I did not get to watch as much of the 2012 London Olympics as I would have liked but I do enjoy watching the best of the best athletes compete from all over the world. One of my favorite events is the gymnastic competition.
These people train so hard and start at such an early age it has to be very heartbreaking for them when they do not perform up to their potential. As we sit back and watch we know it is a great accomplishment to just be there and I am sure they realize it but at that moment, anything less than a medal would have to be disappointing.
During the years when I could run and jump I always hated losing basketball games or softball games, especially in tournaments. The normal, everyday athlete knows they will play the game for a little while and then move on. It is a hobby not a life's dream. Many Olympians have every aspect of their lives tied up around practice and preparing. It would have to be consuming.
I guess when we compete at any level we are there to win. Winning is always more fun than losing but in reality, there will be only one first place winner in any event whether it be an Olympic game or a high school game. The gold is the goal.
I was reading about a young girl in the Olympics who left home to live with a non-related family in another state for several years so she could train with a particular coach in preparation for the 2012 Olympics. She only saw her mother four times in several years. She did make it. That is dedication on both the young athlete and her mother.
The athletes who make it to the Olympics do not just wake up and decide they are going to compete in the Olympics. It takes training, sacrifices, and talent in whatever sport they compete in. They have to start at an early age and give up a lot. It has to be a priority.
Over 10,000 athletes competed from over 200 countries in the London games. It would have been very exciting to be a part of it.
The U.S. athletes did well coming in first in the number of medals with a total of 104. They earned 46 gold medals.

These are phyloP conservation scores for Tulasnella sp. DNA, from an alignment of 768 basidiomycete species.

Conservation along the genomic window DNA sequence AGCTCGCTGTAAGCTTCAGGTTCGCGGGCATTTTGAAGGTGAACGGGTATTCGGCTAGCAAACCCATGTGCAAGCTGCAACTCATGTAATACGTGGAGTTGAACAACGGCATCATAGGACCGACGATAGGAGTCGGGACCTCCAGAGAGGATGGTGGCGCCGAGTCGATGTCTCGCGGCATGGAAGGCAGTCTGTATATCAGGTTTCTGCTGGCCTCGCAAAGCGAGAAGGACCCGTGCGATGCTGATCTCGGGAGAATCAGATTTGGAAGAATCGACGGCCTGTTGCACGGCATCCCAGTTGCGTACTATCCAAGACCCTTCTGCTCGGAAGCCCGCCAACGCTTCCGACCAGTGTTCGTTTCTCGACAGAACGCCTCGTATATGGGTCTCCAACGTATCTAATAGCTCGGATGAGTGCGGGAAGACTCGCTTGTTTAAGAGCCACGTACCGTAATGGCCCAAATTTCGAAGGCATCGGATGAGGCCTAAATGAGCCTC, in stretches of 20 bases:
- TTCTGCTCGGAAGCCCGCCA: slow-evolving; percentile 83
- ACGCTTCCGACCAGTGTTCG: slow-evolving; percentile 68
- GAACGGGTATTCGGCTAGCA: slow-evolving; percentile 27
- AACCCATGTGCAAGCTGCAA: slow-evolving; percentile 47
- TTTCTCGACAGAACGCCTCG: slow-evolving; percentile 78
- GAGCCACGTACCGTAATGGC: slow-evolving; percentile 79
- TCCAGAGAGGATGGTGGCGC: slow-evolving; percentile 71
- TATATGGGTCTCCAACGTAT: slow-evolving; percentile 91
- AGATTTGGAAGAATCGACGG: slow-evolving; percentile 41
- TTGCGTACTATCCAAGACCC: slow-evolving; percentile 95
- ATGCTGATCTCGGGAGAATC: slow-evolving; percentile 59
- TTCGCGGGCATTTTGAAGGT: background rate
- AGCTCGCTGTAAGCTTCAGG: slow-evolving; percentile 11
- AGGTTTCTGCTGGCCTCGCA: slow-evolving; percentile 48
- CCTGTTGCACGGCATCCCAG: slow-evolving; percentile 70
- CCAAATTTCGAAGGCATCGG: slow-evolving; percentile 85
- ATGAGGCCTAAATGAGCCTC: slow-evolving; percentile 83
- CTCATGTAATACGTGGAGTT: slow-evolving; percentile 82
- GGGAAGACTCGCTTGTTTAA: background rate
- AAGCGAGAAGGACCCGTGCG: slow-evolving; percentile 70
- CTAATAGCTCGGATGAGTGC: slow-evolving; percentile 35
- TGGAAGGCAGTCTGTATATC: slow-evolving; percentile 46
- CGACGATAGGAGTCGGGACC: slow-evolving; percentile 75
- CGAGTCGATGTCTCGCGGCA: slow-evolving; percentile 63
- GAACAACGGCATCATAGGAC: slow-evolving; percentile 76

It is a small percentage of athletes who make it to the Olympics and then another small percentage that win the gold but what a thrill it would be to be part of it.
It would have to be very exciting for an athlete to set a new world record in running, swimming or any other sport. Sometimes records may stand for a long time but usually someone down the road will go a little faster, jump a little higher, or make a few more points. I have always heard records are made to be broken. I don't see how they can get much faster. A human body can go do so much.
Our northeast corner of Arkansas was represented in London as we had some pole vaulters who trained under Earl Bell of Cash, former Olympian, world record holder, and 1998 National Olympic Coach of the Year.
The official Paralympics Games have followed the Olympic Games since the early 1960s. This year they will begin on Aug. 29 and run through Sept. 9. That is also quite an accomplishment for competitors with physical disabilities.
A little trivia about the modern Olympics:
*The first modern Olympic Games were held in 1896 in Athens, Greece, with 241 athletes from 14 countries.
*Women were allowed to compete four years later in the next Olympic Games held in Paris, France.
*The winter games were started in 1924 in Chamonix, France, with 258 athletes from 16 countries.
*The Olympic flame was a practice in the ancient Olympic Games and first appeared in the modern games in 1928 in Amsterdam.
*There were no Olympic Games in World War I and World War II, 1916, 1940 or 1944.